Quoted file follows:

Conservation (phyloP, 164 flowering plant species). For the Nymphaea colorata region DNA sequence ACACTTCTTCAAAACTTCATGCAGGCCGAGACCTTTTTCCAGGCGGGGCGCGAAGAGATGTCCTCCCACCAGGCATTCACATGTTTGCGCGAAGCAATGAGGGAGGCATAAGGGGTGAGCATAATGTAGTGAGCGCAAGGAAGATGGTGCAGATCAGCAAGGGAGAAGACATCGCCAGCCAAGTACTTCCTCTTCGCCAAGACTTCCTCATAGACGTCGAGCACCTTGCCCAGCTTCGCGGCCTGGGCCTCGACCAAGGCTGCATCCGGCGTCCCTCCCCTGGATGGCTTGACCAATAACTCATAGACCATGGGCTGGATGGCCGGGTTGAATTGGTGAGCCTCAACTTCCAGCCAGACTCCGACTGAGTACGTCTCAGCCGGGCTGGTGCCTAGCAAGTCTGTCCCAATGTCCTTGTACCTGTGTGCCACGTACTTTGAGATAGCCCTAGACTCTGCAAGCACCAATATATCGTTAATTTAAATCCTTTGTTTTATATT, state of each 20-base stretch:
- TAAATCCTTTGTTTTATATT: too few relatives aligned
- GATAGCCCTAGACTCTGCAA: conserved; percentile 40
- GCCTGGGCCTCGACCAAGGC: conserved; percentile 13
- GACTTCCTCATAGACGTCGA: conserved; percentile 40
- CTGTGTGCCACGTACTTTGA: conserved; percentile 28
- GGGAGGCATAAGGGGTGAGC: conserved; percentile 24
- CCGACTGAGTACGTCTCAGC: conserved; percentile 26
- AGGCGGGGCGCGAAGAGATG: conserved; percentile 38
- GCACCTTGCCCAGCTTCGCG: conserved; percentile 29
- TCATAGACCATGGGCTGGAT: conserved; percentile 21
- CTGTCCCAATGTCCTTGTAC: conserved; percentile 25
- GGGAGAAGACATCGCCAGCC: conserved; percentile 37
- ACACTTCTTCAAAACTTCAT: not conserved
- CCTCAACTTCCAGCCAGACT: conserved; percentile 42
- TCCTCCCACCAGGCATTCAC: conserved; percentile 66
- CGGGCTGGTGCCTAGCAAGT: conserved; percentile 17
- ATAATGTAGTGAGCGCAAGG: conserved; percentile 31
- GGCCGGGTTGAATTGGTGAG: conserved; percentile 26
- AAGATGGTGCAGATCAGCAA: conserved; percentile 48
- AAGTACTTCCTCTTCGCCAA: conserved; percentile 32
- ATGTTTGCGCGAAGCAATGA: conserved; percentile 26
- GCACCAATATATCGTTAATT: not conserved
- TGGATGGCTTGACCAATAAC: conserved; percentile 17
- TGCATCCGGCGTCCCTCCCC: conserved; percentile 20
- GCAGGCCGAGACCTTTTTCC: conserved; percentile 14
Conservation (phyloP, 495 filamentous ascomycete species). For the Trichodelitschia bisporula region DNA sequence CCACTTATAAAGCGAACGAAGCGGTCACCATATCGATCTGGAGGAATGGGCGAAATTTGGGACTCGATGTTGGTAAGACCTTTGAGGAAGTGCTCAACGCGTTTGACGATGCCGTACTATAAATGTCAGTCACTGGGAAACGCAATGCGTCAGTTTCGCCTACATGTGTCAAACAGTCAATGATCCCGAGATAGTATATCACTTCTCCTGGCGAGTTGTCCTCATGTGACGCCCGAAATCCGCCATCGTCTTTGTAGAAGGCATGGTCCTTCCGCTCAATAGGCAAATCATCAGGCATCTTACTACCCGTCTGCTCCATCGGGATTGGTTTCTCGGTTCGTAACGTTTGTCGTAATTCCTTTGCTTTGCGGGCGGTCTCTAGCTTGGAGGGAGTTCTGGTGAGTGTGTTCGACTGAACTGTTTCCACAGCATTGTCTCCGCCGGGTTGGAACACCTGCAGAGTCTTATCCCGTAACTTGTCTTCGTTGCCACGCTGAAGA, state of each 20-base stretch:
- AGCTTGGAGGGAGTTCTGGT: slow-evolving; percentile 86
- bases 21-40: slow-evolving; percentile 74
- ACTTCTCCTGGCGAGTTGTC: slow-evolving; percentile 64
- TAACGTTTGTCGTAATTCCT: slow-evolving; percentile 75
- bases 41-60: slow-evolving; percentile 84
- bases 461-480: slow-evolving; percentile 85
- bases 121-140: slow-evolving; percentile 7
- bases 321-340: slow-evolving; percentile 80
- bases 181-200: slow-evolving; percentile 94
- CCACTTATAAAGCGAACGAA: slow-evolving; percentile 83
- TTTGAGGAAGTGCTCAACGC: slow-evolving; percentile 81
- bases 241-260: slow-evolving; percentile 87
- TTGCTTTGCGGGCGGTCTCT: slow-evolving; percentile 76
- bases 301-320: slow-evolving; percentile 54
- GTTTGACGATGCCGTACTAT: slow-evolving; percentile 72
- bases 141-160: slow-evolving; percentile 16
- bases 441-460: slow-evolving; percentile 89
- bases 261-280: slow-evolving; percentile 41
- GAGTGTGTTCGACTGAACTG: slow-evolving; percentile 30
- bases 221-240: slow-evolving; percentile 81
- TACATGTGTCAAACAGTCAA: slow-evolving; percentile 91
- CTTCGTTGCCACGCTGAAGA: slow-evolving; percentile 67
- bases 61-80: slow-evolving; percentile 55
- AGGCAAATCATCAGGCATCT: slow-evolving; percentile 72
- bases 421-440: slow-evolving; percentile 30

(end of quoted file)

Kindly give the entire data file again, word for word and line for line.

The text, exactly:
Conservation (phyloP, 164 flowering plant species). For the Nymphaea colorata region DNA sequence ACACTTCTTCAAAACTTCATGCAGGCCGAGACCTTTTTCCAGGCGGGGCGCGAAGAGATGTCCTCCCACCAGGCATTCACATGTTTGCGCGAAGCAATGAGGGAGGCATAAGGGGTGAGCATAATGTAGTGAGCGCAAGGAAGATGGTGCAGATCAGCAAGGGAGAAGACATCGCCAGCCAAGTACTTCCTCTTCGCCAAGACTTCCTCATAGACGTCGAGCACCTTGCCCAGCTTCGCGGCCTGGGCCTCGACCAAGGCTGCATCCGGCGTCCCTCCCCTGGATGGCTTGACCAATAACTCATAGACCATGGGCTGGATGGCCGGGTTGAATTGGTGAGCCTCAACTTCCAGCCAGACTCCGACTGAGTACGTCTCAGCCGGGCTGGTGCCTAGCAAGTCTGTCCCAATGTCCTTGTACCTGTGTGCCACGTACTTTGAGATAGCCCTAGACTCTGCAAGCACCAATATATCGTTAATTTAAATCCTTTGTTTTATATT, state of each 20-base stretch:
- TAAATCCTTTGTTTTATATT: too few relatives aligned
- GATAGCCCTAGACTCTGCAA: conserved; percentile 40
- GCCTGGGCCTCGACCAAGGC: conserved; percentile 13
- GACTTCCTCATAGACGTCGA: conserved; percentile 40
- CTGTGTGCCACGTACTTTGA: conserved; percentile 28
- GGGAGGCATAAGGGGTGAGC: conserved; percentile 24
- CCGACTGAGTACGTCTCAGC: conserved; percentile 26
- AGGCGGGGCGCGAAGAGATG: conserved; percentile 38
- GCACCTTGCCCAGCTTCGCG: conserved; percentile 29
- TCATAGACCATGGGCTGGAT: conserved; percentile 21
- CTGTCCCAATGTCCTTGTAC: conserved; percentile 25
- GGGAGAAGACATCGCCAGCC: conserved; percentile 37
- ACACTTCTTCAAAACTTCAT: not conserved
- CCTCAACTTCCAGCCAGACT: conserved; percentile 42
- TCCTCCCACCAGGCATTCAC: conserved; percentile 66
- CGGGCTGGTGCCTAGCAAGT: conserved; percentile 17
- ATAATGTAGTGAGCGCAAGG: conserved; percentile 31
- GGCCGGGTTGAATTGGTGAG: conserved; percentile 26
- AAGATGGTGCAGATCAGCAA: conserved; percentile 48
- AAGTACTTCCTCTTCGCCAA: conserved; percentile 32
- ATGTTTGCGCGAAGCAATGA: conserved; percentile 26
- GCACCAATATATCGTTAATT: not conserved
- TGGATGGCTTGACCAATAAC: conserved; percentile 17
- TGCATCCGGCGTCCCTCCCC: conserved; percentile 20
- GCAGGCCGAGACCTTTTTCC: conserved; percentile 14
Conservation (phyloP, 495 filamentous ascomycete species). For the Trichodelitschia bisporula region DNA sequence CCACTTATAAAGCGAACGAAGCGGTCACCATATCGATCTGGAGGAATGGGCGAAATTTGGGACTCGATGTTGGTAAGACCTTTGAGGAAGTGCTCAACGCGTTTGACGATGCCGTACTATAAATGTCAGTCACTGGGAAACGCAATGCGTCAGTTTCGCCTACATGTGTCAAACAGTCAATGATCCCGAGATAGTATATCACTTCTCCTGGCGAGTTGTCCTCATGTGACGCCCGAAATCCGCCATCGTCTTTGTAGAAGGCATGGTCCTTCCGCTCAATAGGCAAATCATCAGGCATCTTACTACCCGTCTGCTCCATCGGGATTGGTTTCTCGGTTCGTAACGTTTGTCGTAATTCCTTTGCTTTGCGGGCGGTCTCTAGCTTGGAGGGAGTTCTGGTGAGTGTGTTCGACTGAACTGTTTCCACAGCATTGTCTCCGCCGGGTTGGAACACCTGCAGAGTCTTATCCCGTAACTTGTCTTCGTTGCCACGCTGAAGA, state of each 20-base stretch:
- AGCTTGGAGGGAGTTCTGGT: slow-evolving; percentile 86
- bases 21-40: slow-evolving; percentile 74
- ACTTCTCCTGGCGAGTTGTC: slow-evolving; percentile 64
- TAACGTTTGTCGTAATTCCT: slow-evolving; percentile 75
- bases 41-60: slow-evolving; percentile 84
- bases 461-480: slow-evolving; percentile 85
- bases 121-140: slow-evolving; percentile 7
- bases 321-340: slow-evolving; percentile 80
- bases 181-200: slow-evolving; percentile 94
- CCACTTATAAAGCGAACGAA: slow-evolving; percentile 83
- TTTGAGGAAGTGCTCAACGC: slow-evolving; percentile 81
- bases 241-260: slow-evolving; percentile 87
- TTGCTTTGCGGGCGGTCTCT: slow-evolving; percentile 76
- bases 301-320: slow-evolving; percentile 54
- GTTTGACGATGCCGTACTAT: slow-evolving; percentile 72
- bases 141-160: slow-evolving; percentile 16
- bases 441-460: slow-evolving; percentile 89
- bases 261-280: slow-evolving; percentile 41
- GAGTGTGTTCGACTGAACTG: slow-evolving; percentile 30
- bases 221-240: slow-evolving; percentile 81
- TACATGTGTCAAACAGTCAA: slow-evolving; percentile 91
- CTTCGTTGCCACGCTGAAGA: slow-evolving; percentile 67
- bases 61-80: slow-evolving; percentile 55
- AGGCAAATCATCAGGCATCT: slow-evolving; percentile 72
- bases 421-440: slow-evolving; percentile 30